If you haven’t figured it out by now, I am no longer in the hospital. I was released on Memorial Day and spent the next ten days administering IV antibiotics through a PICC line at home. I’m still pretty tired, but not quite as narcoleptic as I have been. I was starting to get a rash on my arms and legs. It didn’t itch, so I don’t think that it I was developing a reaction to the medication, per se, but it may have been photo-sensitivity. I’m hoping that as my body recovers from all of this, the rash will clear up completely.
I haven’t written much of anything since I’ve been home. My time has been spent catching up on quality time with my family, sleeping, and a little bit of work. I have also been enjoying the company of one of my dearest friends, who drove in from Nashville to spend the week at our home. It’s kind of hard to concentrate on writing when you’re too busy gossiping and laughing. But what happened today deserves to be blogged.
Those who know me are aware of the fact that I have been under the tattoo needle 16 times. If you count my tattoos, however, you will only see 14, for I had two of them covered up last year by one larger piece. Each one of them has a personal meaning to me; some have more thought behind them than others. And each one is for my enjoyment, rather than what is pleasing to those who are viewing them. Here’s what I have:
- Inside of Left Ankle: a butterfly on a cross that bears my brother’s initials and his dates of birth/death
- Inside of Right Ankle: a heart with two small handprints inside, each with a tiny heart on the palm (inspired by lyrics from the song “For Good” from the Broadway musical Wicked)
- Bikini Line, Left Hip: Superman symbol
- Bikini Line, Right Hip: two hearts with flowers entwined around them
- Inside Left Wrist: the Seal of Rassilon (from Doctor Who) with the words “Don’t Dream It…Be It” written around the circle (from the Rocky Horror Picture Show)
- Inside Right Wrist: the letters YANA (the last words the Face of Boe spoke to Doctor Who “You Are Not Alone”)
- Left Outer Bicep: Weeping Angel (from Doctor Who) that covered two small Chinese Zodiac symbols for year of the ox and year of the tiger
- Left Bicep: Celtic armband and cross
- Right Outer Bicep: Small intertwined vines and leaves
- Right Bicep: Tribal armband with shamrock
- Top of Back Shoulder to Shoulder: the words “There is no fate but what we make” from the Terminator movies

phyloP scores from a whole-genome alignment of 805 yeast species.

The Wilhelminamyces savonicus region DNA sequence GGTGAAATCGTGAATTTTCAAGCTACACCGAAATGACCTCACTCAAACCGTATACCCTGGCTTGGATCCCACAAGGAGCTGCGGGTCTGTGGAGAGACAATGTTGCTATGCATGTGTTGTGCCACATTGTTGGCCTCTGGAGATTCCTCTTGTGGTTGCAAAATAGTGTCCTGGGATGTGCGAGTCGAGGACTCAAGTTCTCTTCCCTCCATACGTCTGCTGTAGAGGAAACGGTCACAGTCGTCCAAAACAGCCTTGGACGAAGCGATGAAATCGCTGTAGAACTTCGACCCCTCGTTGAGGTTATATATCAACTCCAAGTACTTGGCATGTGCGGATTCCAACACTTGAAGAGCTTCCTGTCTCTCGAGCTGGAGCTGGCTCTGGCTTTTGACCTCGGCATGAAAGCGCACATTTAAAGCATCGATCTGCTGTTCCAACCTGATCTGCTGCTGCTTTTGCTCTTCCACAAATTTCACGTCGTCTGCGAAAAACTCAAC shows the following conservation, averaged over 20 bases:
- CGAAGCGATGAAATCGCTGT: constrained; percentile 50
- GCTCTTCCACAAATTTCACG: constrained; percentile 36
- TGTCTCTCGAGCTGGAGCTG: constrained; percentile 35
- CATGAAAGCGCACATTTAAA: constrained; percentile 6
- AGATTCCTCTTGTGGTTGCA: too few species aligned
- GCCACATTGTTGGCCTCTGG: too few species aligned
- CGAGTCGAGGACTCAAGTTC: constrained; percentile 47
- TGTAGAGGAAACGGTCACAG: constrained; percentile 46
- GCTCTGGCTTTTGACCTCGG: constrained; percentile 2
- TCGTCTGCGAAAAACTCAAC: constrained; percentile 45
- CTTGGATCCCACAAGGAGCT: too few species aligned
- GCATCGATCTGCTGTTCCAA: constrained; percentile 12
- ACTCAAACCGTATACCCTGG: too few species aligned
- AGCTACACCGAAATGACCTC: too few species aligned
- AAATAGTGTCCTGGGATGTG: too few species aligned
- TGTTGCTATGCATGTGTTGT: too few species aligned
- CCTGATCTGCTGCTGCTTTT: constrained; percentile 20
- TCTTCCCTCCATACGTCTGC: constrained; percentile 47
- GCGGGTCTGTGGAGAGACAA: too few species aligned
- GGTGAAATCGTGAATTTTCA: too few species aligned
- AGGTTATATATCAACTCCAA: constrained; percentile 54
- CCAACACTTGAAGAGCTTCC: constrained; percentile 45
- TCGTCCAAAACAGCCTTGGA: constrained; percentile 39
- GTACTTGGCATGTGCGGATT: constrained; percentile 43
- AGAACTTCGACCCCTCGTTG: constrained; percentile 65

- Right Shoulder Blade: Unicorn (my first ever tat)
- Small of Back: “Tramp Stamp” Tribal Pattern
- Top of Butt (below the small of the back): Symbol for the Rebel Alliance from Star Wars
Obviously, there is a lot of fangirl action going on with my body. Some of these things seem entirely juvenile or random or “stamped” on to the casual observer, but I assure you, I never do anything to my body (especially not that permanent) without careful consideration. These are things that mean something to me on a deeper level. What may seem superficial to you, may have a dual meaning for me, with each one representative of a time or place in my life and personal development. And ultimately, I’m the one who has to live with them. Which leads me to what happened today.
For about a year, I have had an idea of a tattoo in my mind. It is a compilation of three things that have had an effect on me: Supernatural, the Walking Dead, and Shaun of the Dead. What I want to have is a simple line drawing, sticking with the blacks and gray shading that I prefer, of a Cherokee Rose with an arrow behind it (TWD) and the center of the rose would be the anti-possession sigil to protect from evil (SPN) and at the tip of the arrow there would be a single drop of bright red blood (“you’ve got red on you” SOTD). I have put a lot of thought into it and have personal reasons that I do not need to justify for why I chose those components. After months of deliberation, I emailed a crappy Publisher rendering along with the component files to a friend (who drew up a version of my Weeping Angel piece) and asked him to come up with something. In less than an hour, he had done a free-hand drawing of the vision I had in my mind, as though he were psychic. Sure, there are some things that need improvement (details on the petals I’d like done differently, possibly changing the leaves, and the angle of the arrow) but overall, I love it and have my heart set on it.